- You have to redefine the role of the official “communicators” in the organization from the being the single source for creating and distributing information to being the facilitator of this organic information ecosystem.
- You have to establish a new social contract for knowing: If people don’t use this sytem to make information available, they can’t expect people to know it. If people don’t use this system to find out what’s going on, they can’t complain about being in the dark. In pursuit of this contract, the “communicators” pledge to maintain an easy-to-use system to which everyone has appropriate access.
It’s as audacious a goal as you’ll undertake, but the return on investment will be huge.
Creating an Information Gathering Spot in the Episcopal Diocese of Ohio
When I began working for the Diocese of Ohio in 2000, I had built only one website of about six pages for my home parish, using MS Publisher. Because a volunteer was maintaining the diocesan website and my own experience was limited, I started fresh on a new, separate website. I invited a few members of my stakeholders for a strategic focus group, to ask them what information they really needed and how I could best provide it to them. They were great: They were practical and had reasonable expectations. They needed to know about events and deadlines, and committee meetings. (There was no central diocesan calendar of events, by the way.) They needed a place to get forms and other documentation. They needed to know about changes in the life of the diocese, particularly clergy changes. They needed all this information to be current and easily accessible in one place.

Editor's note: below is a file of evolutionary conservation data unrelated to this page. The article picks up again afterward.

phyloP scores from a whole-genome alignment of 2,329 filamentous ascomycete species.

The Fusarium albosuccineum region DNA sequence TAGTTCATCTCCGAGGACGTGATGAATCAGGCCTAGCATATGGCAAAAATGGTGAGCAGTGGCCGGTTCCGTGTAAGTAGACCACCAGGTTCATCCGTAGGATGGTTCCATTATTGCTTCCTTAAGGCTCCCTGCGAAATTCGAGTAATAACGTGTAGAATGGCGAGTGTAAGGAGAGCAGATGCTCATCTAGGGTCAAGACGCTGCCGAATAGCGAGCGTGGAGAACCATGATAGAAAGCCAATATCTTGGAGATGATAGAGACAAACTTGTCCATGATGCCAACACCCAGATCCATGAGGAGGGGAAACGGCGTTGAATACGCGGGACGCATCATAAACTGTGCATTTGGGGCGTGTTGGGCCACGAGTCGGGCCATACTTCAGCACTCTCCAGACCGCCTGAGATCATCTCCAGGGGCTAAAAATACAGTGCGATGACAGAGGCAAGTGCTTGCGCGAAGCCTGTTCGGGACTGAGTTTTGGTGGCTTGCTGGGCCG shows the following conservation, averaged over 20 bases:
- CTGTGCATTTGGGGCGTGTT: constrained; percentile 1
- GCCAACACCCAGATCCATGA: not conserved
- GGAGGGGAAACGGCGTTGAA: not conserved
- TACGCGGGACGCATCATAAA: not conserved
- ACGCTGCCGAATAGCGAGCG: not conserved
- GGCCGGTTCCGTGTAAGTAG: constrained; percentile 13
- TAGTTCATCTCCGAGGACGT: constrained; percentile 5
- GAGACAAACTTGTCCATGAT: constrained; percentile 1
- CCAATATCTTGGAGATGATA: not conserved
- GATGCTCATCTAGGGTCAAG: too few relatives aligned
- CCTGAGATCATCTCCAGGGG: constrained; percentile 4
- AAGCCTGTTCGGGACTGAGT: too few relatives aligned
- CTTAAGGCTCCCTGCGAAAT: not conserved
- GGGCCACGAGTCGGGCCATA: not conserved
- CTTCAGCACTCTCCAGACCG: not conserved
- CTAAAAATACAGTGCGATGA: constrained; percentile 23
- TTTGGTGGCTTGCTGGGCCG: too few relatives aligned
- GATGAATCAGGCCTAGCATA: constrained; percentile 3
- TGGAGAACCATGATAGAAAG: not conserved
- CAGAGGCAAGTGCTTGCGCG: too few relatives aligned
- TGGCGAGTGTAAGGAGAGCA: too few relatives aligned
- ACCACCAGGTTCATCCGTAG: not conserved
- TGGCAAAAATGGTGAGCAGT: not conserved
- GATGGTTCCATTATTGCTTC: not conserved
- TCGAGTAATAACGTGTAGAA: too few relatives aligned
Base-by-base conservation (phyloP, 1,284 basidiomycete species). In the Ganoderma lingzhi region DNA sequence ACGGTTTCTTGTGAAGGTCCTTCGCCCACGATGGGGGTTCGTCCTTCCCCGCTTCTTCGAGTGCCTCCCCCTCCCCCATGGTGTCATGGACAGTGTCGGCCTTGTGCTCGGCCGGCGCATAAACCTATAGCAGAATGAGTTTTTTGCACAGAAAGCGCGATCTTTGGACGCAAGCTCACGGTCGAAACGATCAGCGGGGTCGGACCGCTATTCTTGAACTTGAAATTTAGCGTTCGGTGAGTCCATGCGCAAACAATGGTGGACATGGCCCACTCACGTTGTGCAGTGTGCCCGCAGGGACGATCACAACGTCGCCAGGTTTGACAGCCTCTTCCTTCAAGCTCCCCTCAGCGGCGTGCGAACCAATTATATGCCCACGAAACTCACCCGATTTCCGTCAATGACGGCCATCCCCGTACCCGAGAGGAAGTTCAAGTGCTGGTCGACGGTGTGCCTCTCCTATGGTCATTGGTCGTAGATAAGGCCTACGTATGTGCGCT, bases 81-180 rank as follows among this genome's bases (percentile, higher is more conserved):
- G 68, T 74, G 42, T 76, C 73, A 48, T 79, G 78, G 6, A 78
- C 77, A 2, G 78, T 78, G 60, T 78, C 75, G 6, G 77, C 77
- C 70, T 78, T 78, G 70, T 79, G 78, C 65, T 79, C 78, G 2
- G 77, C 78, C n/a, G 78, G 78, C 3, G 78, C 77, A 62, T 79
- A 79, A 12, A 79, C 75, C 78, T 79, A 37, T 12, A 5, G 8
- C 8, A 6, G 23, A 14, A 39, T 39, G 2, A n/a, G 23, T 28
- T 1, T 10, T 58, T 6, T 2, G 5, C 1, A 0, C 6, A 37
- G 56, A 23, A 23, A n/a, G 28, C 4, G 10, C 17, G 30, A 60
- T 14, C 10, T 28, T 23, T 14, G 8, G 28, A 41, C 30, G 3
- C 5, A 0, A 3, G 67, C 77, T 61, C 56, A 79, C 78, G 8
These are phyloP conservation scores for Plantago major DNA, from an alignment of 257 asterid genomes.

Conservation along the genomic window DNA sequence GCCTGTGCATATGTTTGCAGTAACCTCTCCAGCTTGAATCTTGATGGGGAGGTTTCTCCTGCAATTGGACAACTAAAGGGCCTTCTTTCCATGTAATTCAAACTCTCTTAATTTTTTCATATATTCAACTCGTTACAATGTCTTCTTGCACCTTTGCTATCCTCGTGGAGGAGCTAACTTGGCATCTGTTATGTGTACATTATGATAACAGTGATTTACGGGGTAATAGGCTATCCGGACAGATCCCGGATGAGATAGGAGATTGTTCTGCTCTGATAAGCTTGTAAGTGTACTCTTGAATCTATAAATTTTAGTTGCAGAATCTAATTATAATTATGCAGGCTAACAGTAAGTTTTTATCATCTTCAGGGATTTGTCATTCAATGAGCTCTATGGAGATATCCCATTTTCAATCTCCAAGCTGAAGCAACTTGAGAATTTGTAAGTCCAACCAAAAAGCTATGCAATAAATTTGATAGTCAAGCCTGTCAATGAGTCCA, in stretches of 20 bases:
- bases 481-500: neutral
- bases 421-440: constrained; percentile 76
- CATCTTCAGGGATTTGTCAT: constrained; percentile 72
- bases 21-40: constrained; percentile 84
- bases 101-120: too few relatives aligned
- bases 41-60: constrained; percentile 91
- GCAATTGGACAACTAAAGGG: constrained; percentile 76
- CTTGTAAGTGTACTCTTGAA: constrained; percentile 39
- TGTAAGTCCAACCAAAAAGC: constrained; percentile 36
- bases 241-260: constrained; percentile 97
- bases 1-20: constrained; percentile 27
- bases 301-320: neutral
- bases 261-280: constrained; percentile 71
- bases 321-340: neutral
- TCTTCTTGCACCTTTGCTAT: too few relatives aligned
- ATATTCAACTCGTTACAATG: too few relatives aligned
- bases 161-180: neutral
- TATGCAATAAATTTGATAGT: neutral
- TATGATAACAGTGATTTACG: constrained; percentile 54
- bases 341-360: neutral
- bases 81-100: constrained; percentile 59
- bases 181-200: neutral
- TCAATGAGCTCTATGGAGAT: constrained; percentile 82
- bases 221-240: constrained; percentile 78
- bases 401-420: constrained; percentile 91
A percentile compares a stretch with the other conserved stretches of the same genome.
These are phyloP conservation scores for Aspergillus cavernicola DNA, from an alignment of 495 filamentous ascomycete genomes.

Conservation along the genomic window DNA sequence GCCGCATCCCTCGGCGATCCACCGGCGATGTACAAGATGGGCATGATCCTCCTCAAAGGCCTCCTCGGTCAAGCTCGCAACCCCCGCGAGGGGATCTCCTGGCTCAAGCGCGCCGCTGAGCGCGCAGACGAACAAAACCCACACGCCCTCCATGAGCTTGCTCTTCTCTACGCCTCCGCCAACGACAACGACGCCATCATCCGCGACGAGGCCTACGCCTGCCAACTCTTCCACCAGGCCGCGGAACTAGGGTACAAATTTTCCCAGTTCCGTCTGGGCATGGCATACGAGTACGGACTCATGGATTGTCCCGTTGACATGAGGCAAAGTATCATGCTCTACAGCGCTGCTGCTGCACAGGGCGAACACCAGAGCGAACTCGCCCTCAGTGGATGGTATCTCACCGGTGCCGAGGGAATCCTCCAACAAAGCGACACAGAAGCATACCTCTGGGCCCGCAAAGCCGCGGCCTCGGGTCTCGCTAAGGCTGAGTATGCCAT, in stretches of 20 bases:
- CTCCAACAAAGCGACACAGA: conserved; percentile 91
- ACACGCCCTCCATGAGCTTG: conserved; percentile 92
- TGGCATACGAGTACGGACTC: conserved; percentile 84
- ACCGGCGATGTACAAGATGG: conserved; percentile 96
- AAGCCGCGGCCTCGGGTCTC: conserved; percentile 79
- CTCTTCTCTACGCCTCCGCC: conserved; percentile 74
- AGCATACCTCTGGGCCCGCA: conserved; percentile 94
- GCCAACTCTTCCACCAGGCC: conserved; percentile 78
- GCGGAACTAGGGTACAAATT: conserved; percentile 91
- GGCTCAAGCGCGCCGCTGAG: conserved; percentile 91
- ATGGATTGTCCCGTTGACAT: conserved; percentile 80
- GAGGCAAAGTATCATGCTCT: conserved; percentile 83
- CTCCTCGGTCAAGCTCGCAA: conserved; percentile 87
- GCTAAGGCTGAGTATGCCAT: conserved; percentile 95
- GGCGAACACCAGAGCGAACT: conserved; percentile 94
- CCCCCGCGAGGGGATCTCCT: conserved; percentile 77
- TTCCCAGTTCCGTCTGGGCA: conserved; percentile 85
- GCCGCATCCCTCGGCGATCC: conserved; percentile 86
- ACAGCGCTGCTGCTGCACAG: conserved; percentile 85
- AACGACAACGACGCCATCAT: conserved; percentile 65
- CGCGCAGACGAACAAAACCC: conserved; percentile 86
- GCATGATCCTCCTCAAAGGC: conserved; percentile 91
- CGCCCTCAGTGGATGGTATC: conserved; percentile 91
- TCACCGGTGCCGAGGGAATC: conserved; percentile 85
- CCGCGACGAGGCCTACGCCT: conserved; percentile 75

Based on their input, and on my own research into other diocese’s communication vehicles, I built a four-page website I entitled The Bulletin. If you’d like to see its humble beginnings, go to the “Wayback Machine” internet archive:
The main page of The Bulletin was called the “BulletBriefs,” which in simple, categorized, consistently-formatted bullets, showed news and announcements, new documents available for download, new events on the new diocesan calendar, and the next meetings of diocesan committees. Each bullet was linked to one of the other three pages: Calendar, Downloads, and Stories. I invited everyone in the diocese to send me the information they wanted other people to know, which I then entered manually into the web pages. I made this pact with them: